Julie Fisher Melton, Author of Importing Democracy; retired Program Officer, Kettering Foundation, Portland, Maine area, states:
“High standards are crucial, so I like what you write. But change never happens the way we expect or hope, and it is often agonizingly slow. The last chapter of my book on democratization NGOs is a 12 step program for international donors, and some of it overlaps with what you write. One difference may be something I have noticed when working for INGOs– those that do their homework (granted, a minority) do a far better job and are less arrogant. There must be some individuals within the UN like that as well” (see www.importingdemocracy.org)
Peter Pappenheim, Author of “The conceptual foundations of decision-making in a democracy”, Manager Marketing Planning, Rotterdam, Netherlands, states:
“The decisive experience of my life was the seamless passage from the second world war into the cold war. Its end heralded a plethora of new threats. Democracy seemed the only acceptable type of government but proved ineffective, caught in the paradox between an a priori and thus undemocratic principle or a set of procedures. Procedures are but means, so it seemd logical to ask: means for what? What do all those want who opt for democracy? That proved fruitful, see my website. For instance it leads to the conlcusion that the Universal Declaration of Hunan Rights cannnot as yet be universallhy applicable” (See http:www.project-democracy.com/?p=107)
A discussion on Human Rights Watch which led to criticism of the America government was a report entitled ‘Edward Snowden Claims NSA Spied on Rights Group’ (New York, April 8, 2014). It stated that the former US National Security Agency (NSA) contractor told the Council of Europe that the NSA spied on human rights organizations.
My comment followed a number of criticisms (no comments followed):
anthony ravlich, My book, ‘Freedom from our social prisons…’ (2008) (recommended on UN website for 2 yrs) was to my knowledge the only significant dissent regarding the Optional Protocol to the International Covenant. For much different reasons to mine America opposed the OP throughout the 4 years of discussions at the UN. In my view when the OP was adopted on 10 December 2008 it meant that civil and political rights and economic, social and cultural rights would be of equal status however the OP permitted compatibility with IMF globalization policies which emphasize elites the result being that in their implementation human rights (now involving the whole UDHR, I call it neoliberal absolutism) emphasizes elites rather than individuals which they are meant to do. See my article, ‘Profound’ Arrogance at the UN (Scoop NZ). The effect of the adoption of the OP in 2008 was a global ideological rebalance of power from the West to other regions which, in my view, would have been the major cause of the global financial crisis of 2009 affecting the West by far the worst – BUT all this has been hidden from the global public by the leadership of human rights organizations and leadership of the global establishment and mainstream media seemingly acting in collusion. I consider the latter leaderships are extremely disingenuous and I consider the UN responsible for a global crime against humanity. And this might explain why human rights organizations attracted the interest of the American government seeing that the global rebalance of power would also mean much greater influence by authoritarian regimes at the UN. I now have another book contract on the subject ‘replacing neoliberal absolutism: ethical human rights, development and globalization’ so this truth will not be going away.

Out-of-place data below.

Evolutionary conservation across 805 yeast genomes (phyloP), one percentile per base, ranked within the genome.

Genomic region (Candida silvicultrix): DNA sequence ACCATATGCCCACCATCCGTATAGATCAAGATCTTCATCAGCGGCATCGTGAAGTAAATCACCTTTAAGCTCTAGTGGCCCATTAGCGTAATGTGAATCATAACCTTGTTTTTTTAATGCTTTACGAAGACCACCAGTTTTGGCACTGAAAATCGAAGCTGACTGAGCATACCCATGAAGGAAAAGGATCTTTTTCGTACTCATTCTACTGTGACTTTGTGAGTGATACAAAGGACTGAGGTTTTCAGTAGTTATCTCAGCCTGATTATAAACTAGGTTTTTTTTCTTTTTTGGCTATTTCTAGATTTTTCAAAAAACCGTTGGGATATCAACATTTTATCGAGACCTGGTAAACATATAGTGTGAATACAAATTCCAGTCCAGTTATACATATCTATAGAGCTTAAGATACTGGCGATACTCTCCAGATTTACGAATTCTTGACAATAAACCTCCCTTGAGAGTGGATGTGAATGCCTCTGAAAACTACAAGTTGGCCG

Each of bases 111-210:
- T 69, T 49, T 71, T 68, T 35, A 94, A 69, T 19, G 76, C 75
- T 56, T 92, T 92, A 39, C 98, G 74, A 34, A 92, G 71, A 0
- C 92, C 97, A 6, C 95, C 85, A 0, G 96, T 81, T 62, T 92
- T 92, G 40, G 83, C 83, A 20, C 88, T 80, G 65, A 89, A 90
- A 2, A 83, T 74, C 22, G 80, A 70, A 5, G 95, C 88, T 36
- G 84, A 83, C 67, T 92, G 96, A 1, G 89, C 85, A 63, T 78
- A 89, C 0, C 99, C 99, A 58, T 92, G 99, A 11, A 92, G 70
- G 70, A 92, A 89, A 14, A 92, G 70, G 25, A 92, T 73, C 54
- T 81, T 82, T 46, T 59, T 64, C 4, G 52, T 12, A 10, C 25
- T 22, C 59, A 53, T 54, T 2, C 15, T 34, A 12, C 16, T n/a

I also posted the following:
“In my view, only one State, America would be best, fighting for universal rights would be needed to bring down the Profoundly Arrogant UN’s neoliberal absolutist agenda (I referred members to my comments in Occupy Everywhere on ‘US Human Rights Record Criticized – UN Report’, which are at the bottom of this article).
Issa Sufvan Hussein, Legal Consultant & Program officer , Human Rights Program at United Nations Assistance Mission In Iraq, stated:
“I hope US will comply with UN requests to save the reputation of America as supporter for protecting human rights. Its a sad fact, I used to mention US as a good example for my students when I talk about HR, but after this report I will use it as example for HR violation. Let us hope that honest American human rights protectors in US will work to clean the US mess in the world of HR”,